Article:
Similarly Brijesh Kumar Gupta, another energetic young man from the crowd started sharing his story.  He hailed from the nearby village of Singham Kheda. Most of the people in his village were having issues which were never solved permanently. They had no access to expert service and hence, farming was not much profitable in comparison to current scenario.

    Interaction with the Villagers at Rampur

    Our field coordinator Anoop, who is from Aligunj, shared that, under this Krishak Gyan Seva, the local agricultural scientist has been suggesting and answering regular queries by the people. Many of the queries related to pest management, which led to changing practice in the project area, resulting in a decrease of crop diseases, and thereby increasing the production and productivity. According to Anoop there have been lot of queries coming up from the field which are not recurring in nature and which Kisan Gyan Seva has effectively answered. This way of answering the practical problems has made their lives better and have attributed to financial benefit to local farmers.

    After the meeting when I returned to Read India’s centre which was in the city, I saw a full page advertisement on a front page of a national newspaper which was about the manifold developmental activities in the state by the government and looking I thought about Aligunj-Benejir and other villages, on the main road of the city but unable to access electricity for more than 3 hours a day and farmers are going through much hardship. But the only satisfaction was, at least in a place like Rampur our intervention has brought some changes which the people appreciate.

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  • Loos, murder, rape – the status of women in our societies

    Margaret Gardner

    May 31st, 2014

    Listening to the news this morning I realised that the two young girls in India, aged 14 and 16, who had been gang raped  and murdered  died as they had gone into the fields looking for a discreet place to go to the loo. Somehow it made it even sadder. Sanitation is a pretty easy fix given money and will to provide latrines, sludge management and hygiene education. It’s truly do-able.

    Girls from Bengo school, Gwanda, Zimbabwe helping to construct new toilets

    Girls from Bengo school, Gwanda, Zimbabwe help construct new toilets

    The girls remain nameless as it’s illegal under Indian law for the media to identify the victims. The fact that we don’t know their names seems somehow wrong – but that may just reflect our news norms in the UK – we want to sympathise personally and share in grief and support.  It also makes them  representative of the millions of young girls who each day risk attack just by looking for somewhere to go to the toilet,  walking to fetch water or firewood for their families, or carry maize to a mill for grinding.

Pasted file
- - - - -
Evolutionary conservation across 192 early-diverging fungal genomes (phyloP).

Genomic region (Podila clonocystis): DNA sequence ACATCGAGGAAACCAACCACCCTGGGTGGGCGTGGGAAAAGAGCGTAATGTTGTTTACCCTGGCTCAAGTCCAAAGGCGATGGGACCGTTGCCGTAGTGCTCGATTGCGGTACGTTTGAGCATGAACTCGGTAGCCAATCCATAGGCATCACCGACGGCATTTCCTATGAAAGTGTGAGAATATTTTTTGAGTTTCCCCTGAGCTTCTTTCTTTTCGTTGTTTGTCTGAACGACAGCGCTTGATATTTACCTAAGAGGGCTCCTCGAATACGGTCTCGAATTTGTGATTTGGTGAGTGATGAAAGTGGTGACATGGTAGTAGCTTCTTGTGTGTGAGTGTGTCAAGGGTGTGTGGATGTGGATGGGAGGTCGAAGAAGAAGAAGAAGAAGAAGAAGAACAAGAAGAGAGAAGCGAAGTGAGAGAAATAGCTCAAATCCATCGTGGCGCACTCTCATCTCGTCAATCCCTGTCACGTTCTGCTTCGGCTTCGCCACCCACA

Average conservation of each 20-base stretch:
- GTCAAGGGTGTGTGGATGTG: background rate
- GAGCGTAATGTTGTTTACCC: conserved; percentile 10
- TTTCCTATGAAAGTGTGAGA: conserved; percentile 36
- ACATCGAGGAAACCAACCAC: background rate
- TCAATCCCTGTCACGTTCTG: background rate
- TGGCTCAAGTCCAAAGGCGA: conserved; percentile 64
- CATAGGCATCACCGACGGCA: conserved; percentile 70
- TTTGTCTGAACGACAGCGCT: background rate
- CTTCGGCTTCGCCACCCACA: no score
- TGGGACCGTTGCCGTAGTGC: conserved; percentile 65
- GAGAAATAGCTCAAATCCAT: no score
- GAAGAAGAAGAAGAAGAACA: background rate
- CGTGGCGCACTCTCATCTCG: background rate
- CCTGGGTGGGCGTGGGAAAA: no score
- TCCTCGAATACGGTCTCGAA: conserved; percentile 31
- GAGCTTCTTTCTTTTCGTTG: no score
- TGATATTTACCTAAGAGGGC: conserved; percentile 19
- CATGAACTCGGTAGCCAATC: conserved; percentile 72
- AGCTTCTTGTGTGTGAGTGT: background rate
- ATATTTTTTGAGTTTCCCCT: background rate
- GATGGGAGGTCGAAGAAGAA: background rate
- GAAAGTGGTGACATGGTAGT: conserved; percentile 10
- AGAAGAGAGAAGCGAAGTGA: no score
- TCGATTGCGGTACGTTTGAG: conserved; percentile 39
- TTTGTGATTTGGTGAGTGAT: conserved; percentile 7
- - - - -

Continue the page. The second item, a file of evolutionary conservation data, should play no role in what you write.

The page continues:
Women are frequently at risk – you only have to look at some of the other stories from India.

    But the stories from India are not alone.  Also on the Today Programme this morning were reports of a woman in Sudan convicted of changing her religion from Muslim to Christian, who has been sentenced to death (commuted for 2 years – and hopefully for life!). She was forced to give birth in a prison cell (rumoured to have been shackled throughout). And a third which told the story of a pregnant woman in Pakistan stoned to death in public by her own family for marrying the wrong man. The man she married had already murdered his first wife by strangling but was let off prison as his son forgave him.

    The school girls kidnapped in Nigeria are no longer in the news.

    What draws these stories together is a view of women and girls that somehow says we are lesser  – viewed as unimportant, as processions or to be controlled. We have no voice.

    At Practical Action we work on the practical things in life – like loos. We also work with people trying to help them – women and men – gain voice. We call this material and relational well-being – material well-being is about having the things you need for a decent life, relational well-being is about having a say in your society and how things are shaped. Both are needed for sustainable development.

    I was horrified by each of these stories.

    But strange attitudes to women, women somehow invisible are not just something that happens in countries far away from those of us who live in the UK.

    Not on the same scale but a story closer to home had me shouting at my Twitter feed the evening before.  It was an image of the UK Prime Minister David Cameron meeting Jimmy Carter to talk about how we remember those people who died in the holocaust – the meeting consisted of  lots of men in suits. Not one woman. 2 million women died.

    (I do know there are women on the Holocaust Commission – my question s why when there are 7 people visible around the table are all of them men?)

    And finally – on my catch up weekend – I came across the just released list of the 100 most powerful women in the world.  Angela Merkel is ranked number 1 – probably politically not completely aligned with me but even so as a woman taking centre stage she made me smile! And it felt very good to read a news story about women, women with power and  influence, that could make me smile.